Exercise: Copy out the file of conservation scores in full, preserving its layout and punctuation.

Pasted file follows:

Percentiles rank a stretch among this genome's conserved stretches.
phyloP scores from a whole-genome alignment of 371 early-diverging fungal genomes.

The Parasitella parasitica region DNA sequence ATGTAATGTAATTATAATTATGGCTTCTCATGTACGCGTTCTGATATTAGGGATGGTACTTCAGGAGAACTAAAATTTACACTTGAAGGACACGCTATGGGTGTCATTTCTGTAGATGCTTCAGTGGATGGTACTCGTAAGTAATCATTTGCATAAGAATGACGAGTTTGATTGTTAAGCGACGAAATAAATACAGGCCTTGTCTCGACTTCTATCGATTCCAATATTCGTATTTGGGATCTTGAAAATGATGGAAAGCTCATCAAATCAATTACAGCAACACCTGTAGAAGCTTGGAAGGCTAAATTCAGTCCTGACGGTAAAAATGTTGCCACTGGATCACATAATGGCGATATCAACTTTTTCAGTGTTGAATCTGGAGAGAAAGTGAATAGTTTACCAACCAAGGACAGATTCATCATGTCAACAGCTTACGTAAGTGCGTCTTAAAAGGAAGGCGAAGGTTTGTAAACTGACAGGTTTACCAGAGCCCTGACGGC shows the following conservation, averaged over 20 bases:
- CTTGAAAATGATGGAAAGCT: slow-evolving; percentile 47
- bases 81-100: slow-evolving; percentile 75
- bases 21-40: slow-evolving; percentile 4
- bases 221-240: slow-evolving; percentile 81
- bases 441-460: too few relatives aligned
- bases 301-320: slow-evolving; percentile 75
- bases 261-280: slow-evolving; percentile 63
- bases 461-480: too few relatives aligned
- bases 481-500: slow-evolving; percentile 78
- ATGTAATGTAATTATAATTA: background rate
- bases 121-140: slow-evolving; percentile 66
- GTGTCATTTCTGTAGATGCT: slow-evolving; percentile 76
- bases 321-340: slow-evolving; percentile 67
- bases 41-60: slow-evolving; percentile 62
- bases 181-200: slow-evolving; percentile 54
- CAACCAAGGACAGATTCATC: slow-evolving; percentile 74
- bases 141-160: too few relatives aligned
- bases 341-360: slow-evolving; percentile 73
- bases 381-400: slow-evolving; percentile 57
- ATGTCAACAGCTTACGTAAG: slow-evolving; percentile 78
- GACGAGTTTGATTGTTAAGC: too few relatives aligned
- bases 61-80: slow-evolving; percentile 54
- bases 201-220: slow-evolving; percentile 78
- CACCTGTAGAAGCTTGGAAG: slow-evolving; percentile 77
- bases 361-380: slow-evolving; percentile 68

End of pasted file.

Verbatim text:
Percentiles rank a stretch among this genome's conserved stretches.
phyloP scores from a whole-genome alignment of 371 early-diverging fungal genomes.

The Parasitella parasitica region DNA sequence ATGTAATGTAATTATAATTATGGCTTCTCATGTACGCGTTCTGATATTAGGGATGGTACTTCAGGAGAACTAAAATTTACACTTGAAGGACACGCTATGGGTGTCATTTCTGTAGATGCTTCAGTGGATGGTACTCGTAAGTAATCATTTGCATAAGAATGACGAGTTTGATTGTTAAGCGACGAAATAAATACAGGCCTTGTCTCGACTTCTATCGATTCCAATATTCGTATTTGGGATCTTGAAAATGATGGAAAGCTCATCAAATCAATTACAGCAACACCTGTAGAAGCTTGGAAGGCTAAATTCAGTCCTGACGGTAAAAATGTTGCCACTGGATCACATAATGGCGATATCAACTTTTTCAGTGTTGAATCTGGAGAGAAAGTGAATAGTTTACCAACCAAGGACAGATTCATCATGTCAACAGCTTACGTAAGTGCGTCTTAAAAGGAAGGCGAAGGTTTGTAAACTGACAGGTTTACCAGAGCCCTGACGGC shows the following conservation, averaged over 20 bases:
- CTTGAAAATGATGGAAAGCT: slow-evolving; percentile 47
- bases 81-100: slow-evolving; percentile 75
- bases 21-40: slow-evolving; percentile 4
- bases 221-240: slow-evolving; percentile 81
- bases 441-460: too few relatives aligned
- bases 301-320: slow-evolving; percentile 75
- bases 261-280: slow-evolving; percentile 63
- bases 461-480: too few relatives aligned
- bases 481-500: slow-evolving; percentile 78
- ATGTAATGTAATTATAATTA: background rate
- bases 121-140: slow-evolving; percentile 66
- GTGTCATTTCTGTAGATGCT: slow-evolving; percentile 76
- bases 321-340: slow-evolving; percentile 67
- bases 41-60: slow-evolving; percentile 62
- bases 181-200: slow-evolving; percentile 54
- CAACCAAGGACAGATTCATC: slow-evolving; percentile 74
- bases 141-160: too few relatives aligned
- bases 341-360: slow-evolving; percentile 73
- bases 381-400: slow-evolving; percentile 57
- ATGTCAACAGCTTACGTAAG: slow-evolving; percentile 78
- GACGAGTTTGATTGTTAAGC: too few relatives aligned
- bases 61-80: slow-evolving; percentile 54
- bases 201-220: slow-evolving; percentile 78
- CACCTGTAGAAGCTTGGAAG: slow-evolving; percentile 77
- bases 361-380: slow-evolving; percentile 68